Dr. Phil It’s Not

Just happened to note N. T. Wright’s sermon from the day of Pentecost, 2009.  One hears within it many, many echoes of his writing, above all his insistence on understanding what the early hearers and readers would have understood, what OT references would have been evoked, from those who heard Jesus and Paul and read the evangelists and the epistles…rather than the cheap, pre-millennial garbage or the unrelenting obsession with pop-therapeutic self-help.  


One thought on “Dr. Phil It’s Not

  1. qb,

    Thanks for the Wright headsup. On the Wednesday before Pentecost, I spoke to my Vets about the power of the Spirit and the presence of God for each of us, here and now. I concluded it with this poem by Walter McDonald (also a Vet–Air Force).

    “Faith Is a Radical Master”

    by Walt McDonald

    God bats on the side of the scrubs.
    With a clean-up hitter like that, who needs
    to worry about stealing home, a double squeeze,
    cleat-pounding triples? If nothing else works,

    take a walk, lean into the wicked pitch
    careening inside at ninety miles an hour.
    At bat, just get on base and pray the next nerd
    doesn’t pop up. When someone’s already on, the coach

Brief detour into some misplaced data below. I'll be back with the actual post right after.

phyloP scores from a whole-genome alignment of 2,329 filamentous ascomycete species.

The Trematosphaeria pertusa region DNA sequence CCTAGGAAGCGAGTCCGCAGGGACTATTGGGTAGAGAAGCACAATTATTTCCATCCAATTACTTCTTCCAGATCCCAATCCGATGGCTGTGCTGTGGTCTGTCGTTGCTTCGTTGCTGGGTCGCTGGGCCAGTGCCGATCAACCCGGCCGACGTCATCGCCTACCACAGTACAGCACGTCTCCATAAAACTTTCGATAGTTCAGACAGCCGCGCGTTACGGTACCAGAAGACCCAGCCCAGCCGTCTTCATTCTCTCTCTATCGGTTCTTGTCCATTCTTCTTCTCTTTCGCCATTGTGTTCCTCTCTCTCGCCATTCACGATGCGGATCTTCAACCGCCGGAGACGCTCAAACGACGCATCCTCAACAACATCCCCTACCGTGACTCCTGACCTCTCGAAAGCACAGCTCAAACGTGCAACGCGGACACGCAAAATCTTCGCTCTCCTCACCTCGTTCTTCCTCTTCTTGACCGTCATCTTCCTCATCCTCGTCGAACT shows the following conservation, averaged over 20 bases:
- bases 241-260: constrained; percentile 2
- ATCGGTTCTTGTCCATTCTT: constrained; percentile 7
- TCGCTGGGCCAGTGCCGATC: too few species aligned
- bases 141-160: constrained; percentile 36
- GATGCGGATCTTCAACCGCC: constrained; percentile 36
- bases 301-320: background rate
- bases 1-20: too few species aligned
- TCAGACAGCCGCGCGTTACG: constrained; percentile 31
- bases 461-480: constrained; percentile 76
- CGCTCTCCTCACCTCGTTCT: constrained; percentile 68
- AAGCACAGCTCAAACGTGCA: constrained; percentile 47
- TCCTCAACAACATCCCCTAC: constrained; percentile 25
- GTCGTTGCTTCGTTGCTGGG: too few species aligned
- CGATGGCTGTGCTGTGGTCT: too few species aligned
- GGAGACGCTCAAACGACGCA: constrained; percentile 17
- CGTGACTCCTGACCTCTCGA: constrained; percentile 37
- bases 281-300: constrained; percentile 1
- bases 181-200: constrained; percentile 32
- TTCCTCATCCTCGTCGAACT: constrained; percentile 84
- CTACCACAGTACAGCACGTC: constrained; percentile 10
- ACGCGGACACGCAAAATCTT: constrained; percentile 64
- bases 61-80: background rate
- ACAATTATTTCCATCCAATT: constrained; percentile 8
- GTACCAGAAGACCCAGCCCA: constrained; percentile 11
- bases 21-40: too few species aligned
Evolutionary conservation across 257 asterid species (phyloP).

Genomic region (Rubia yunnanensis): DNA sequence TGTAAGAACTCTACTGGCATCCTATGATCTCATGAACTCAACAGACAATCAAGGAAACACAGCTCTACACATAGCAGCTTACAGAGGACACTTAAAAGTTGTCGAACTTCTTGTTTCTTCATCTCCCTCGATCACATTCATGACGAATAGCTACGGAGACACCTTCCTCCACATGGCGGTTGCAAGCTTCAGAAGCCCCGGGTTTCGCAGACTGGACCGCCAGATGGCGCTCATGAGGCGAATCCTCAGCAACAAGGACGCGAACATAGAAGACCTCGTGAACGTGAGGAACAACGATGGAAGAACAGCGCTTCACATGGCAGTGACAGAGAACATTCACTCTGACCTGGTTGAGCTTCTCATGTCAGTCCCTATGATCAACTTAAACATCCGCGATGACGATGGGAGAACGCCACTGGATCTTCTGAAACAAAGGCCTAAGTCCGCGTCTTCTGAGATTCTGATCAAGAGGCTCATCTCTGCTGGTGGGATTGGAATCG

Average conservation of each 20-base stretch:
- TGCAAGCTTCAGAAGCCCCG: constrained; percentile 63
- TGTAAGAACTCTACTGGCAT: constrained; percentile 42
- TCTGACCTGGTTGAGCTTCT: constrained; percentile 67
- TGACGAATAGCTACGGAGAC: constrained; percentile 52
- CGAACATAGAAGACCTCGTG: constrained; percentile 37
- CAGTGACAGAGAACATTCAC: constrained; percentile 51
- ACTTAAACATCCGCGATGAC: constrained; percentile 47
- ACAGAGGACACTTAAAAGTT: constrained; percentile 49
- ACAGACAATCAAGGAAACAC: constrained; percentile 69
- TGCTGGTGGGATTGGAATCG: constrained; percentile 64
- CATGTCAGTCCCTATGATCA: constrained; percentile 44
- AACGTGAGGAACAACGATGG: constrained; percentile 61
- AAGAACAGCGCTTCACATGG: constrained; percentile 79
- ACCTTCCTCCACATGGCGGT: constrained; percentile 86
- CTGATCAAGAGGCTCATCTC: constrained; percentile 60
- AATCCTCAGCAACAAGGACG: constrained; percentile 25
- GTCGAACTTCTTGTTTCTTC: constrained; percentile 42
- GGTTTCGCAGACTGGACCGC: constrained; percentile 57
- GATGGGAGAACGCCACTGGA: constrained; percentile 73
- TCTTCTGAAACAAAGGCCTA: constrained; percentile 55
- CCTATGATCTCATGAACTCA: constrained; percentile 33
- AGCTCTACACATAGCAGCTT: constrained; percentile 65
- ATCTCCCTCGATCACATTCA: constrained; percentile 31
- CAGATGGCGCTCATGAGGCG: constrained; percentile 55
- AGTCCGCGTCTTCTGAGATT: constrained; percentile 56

never calls me Mr. October, seldom signals Hit away.
    If Johnson with the wicked curve owns the strike zone
    or the ump, I’ll bunt. No crack of the bat,
    no wildly cheered Bambino everyone loves.

    Lay it down the line like the weakest kid in school,
    disciple of the sacrifice. Some hour my time will come,
    late in the game, and I’m on third, wheezing from the run
    from first after a wild pitch, and Crazy Elmore

    waving like a windmill by the third-base line.
    Hands on my knees, I’ll watch the pitcher
    lick two fingers, wipe them on his fancy pin stripes
    and try to stare me dead. I’ll be almost dead,

    gasping, wondering how I’ll wobble home if someone bunts
    or dribbles a slow roller and the coach yells
    Go! But there, there in the box is God,
    who doesn’t pound home plate like an earthquake

    but slowly points the bat like the Babe toward center field,
    and all my family in the clouds go wild, all friends
    I’ve loved and lost, even the four-eyed scrubs
    in the dugout slugging each other and laughing,

    tossing their gloves like wild hosannas, and why not–
    it’s bottom of the ninth, two outs, a run behind
    and a hall-of-fame fast baller on the mound,
    but I’m on third and leaning home, and look who’s up.

    from Whatever the Wind Delivers
    Copyright © 1999

    His poetry is worth getting to know.


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